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echawkes t1_j4s3z3l wrote

U-235 has 143 neutrons. When you strike it with one more neutron, the total is 144.
Fission usually splits one atom into two atoms, with some left over neutrons. There are a number of different pairs of atoms that are possible outcomes. Sometimes, the pairs of atoms produced add up to 141 neutrons, with three free neutrons left over, and sometimes they add up to 142 neutrons, with only two free neutrons left over.

For low-energy neutrons striking U-235, the chance of fission is about 6 times as high as absorbing the neutron and becoming U-236.


UpperCardiologist523 t1_j4sgdet wrote

Does the level of energy the neutron hit with, decide what new atoms and therefore how many neutrons are left over? If not, what does? Or is it random?

Oh, and in your last paragraph. Does this mean that when they enrich uranium/plutonium, reactors are run on lower energy?

Sorry if I'm way off here. I'm a TV repair man, but curious about this.


echawkes t1_j4snn8g wrote

>Does the level of energy the neutron hit with, decide what new atoms and therefore how many neutrons are left over?

The kinetic energy of the incoming neutron can affect which pairs of atoms are produced. Higher energies generally result in more neutrons being released, which means that different fission products must result.

>Does this mean that when they enrich uranium/plutonium, reactors are run on lower energy?

Enrichment isn't done in a nuclear reactor. Typically, something like a centrifuge is used to separate the isotopes of uranium. U-235 is a little lighter than U-238, so the centrifuge can be used to get two output streams in which one has more U-235 than the input (higher enrichment) and the other has less U-235 (lower enrichment).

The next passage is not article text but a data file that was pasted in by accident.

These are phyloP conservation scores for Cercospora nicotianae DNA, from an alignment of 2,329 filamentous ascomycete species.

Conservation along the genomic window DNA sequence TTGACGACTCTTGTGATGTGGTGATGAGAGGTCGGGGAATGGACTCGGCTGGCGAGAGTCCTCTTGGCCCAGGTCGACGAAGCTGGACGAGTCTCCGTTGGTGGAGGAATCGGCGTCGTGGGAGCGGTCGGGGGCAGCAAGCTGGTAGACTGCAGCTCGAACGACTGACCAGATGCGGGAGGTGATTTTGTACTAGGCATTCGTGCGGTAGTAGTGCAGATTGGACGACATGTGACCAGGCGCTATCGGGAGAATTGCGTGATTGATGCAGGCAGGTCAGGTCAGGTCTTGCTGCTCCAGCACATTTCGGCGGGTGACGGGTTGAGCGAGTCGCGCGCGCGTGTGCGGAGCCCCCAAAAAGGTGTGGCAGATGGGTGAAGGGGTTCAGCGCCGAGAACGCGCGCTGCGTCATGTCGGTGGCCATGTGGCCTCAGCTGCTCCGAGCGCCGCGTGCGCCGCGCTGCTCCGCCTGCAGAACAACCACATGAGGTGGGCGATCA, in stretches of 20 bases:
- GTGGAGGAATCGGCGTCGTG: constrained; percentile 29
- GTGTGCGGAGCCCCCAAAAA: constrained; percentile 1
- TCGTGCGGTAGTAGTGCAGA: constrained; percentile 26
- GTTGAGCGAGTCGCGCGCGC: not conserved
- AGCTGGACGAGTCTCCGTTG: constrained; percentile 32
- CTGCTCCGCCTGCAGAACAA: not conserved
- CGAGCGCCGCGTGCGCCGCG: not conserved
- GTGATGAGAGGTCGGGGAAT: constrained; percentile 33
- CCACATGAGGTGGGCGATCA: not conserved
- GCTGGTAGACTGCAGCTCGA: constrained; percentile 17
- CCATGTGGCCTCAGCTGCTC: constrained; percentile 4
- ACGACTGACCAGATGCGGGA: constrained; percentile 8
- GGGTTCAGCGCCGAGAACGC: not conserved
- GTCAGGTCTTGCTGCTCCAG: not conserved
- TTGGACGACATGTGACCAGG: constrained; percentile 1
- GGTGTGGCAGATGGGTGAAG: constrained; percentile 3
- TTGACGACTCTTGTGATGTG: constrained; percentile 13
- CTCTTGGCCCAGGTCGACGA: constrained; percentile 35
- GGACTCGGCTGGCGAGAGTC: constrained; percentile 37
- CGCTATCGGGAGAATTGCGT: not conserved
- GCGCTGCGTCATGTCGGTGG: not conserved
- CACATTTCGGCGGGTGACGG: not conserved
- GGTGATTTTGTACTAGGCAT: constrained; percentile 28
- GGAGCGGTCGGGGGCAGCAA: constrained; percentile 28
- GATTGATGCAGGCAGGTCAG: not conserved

I think you might be asking about something like a breeder reactor, which can produce Pu-239 from U-238, or U-233 from Th-232. There have been very few of these, because some of the neutrons are used up in transmuting one element into another (by absorption without fission), which is a technical challenge. The usual technique is to use a fast reactor (high energy neutrons), so that there are more neutrons produced per fission.

There haven't been many breeder reactors because they are more complicated and expensive to build and operate than normal reactors. Uranium is pretty common and not that expensive, so we usually just mine it and use that. The uranium in power reactors is usually enriched a little. Natural uranium is 0.7% of the uranium you would find in the ground, and it is usually (but not always) enriched as high as 5% in nuclear power plants.


UpperCardiologist523 t1_j4sx3h2 wrote

Wow, thanks for a great answer. I've always thought (probably because i misunderstood or remember wrong) while watching videos about Thorium-Salt reactors, how they were better than the breeder reactors we've currently on, and that current reactors were breeders, because of how inexspensive they were to build. I better go back and watch those videos one more time.

I knew about Hanford, which is a breeder.

Anyways. Thanks a lot for answers.


zowie54 t1_j4t26ae wrote

Think about it like breaking a cookie. It will break slightly differently each time you break it, and produces two major pieces (not necessarily equally sized), and some crumbs. While it is easy to break a cookie, exactly how it will break will be determined by lots of variables, so many, that measuring the statistical frequency is usually how outcomes are predicted. Some reactions require certain minimum energy thresholds to be overcome, and the energy of an incoming particle can determine how likely certain types of decay are. That being said, a neutron is actually absorbed by the 235, which becomes unstable and breaks apart. U-235 fission produces an average of 2.41 neutrons per fission, the neutrons being analogous with a seed or something in a cookie that cannot break apart easily, and so either is in one half or the other, or in neither as a crumb.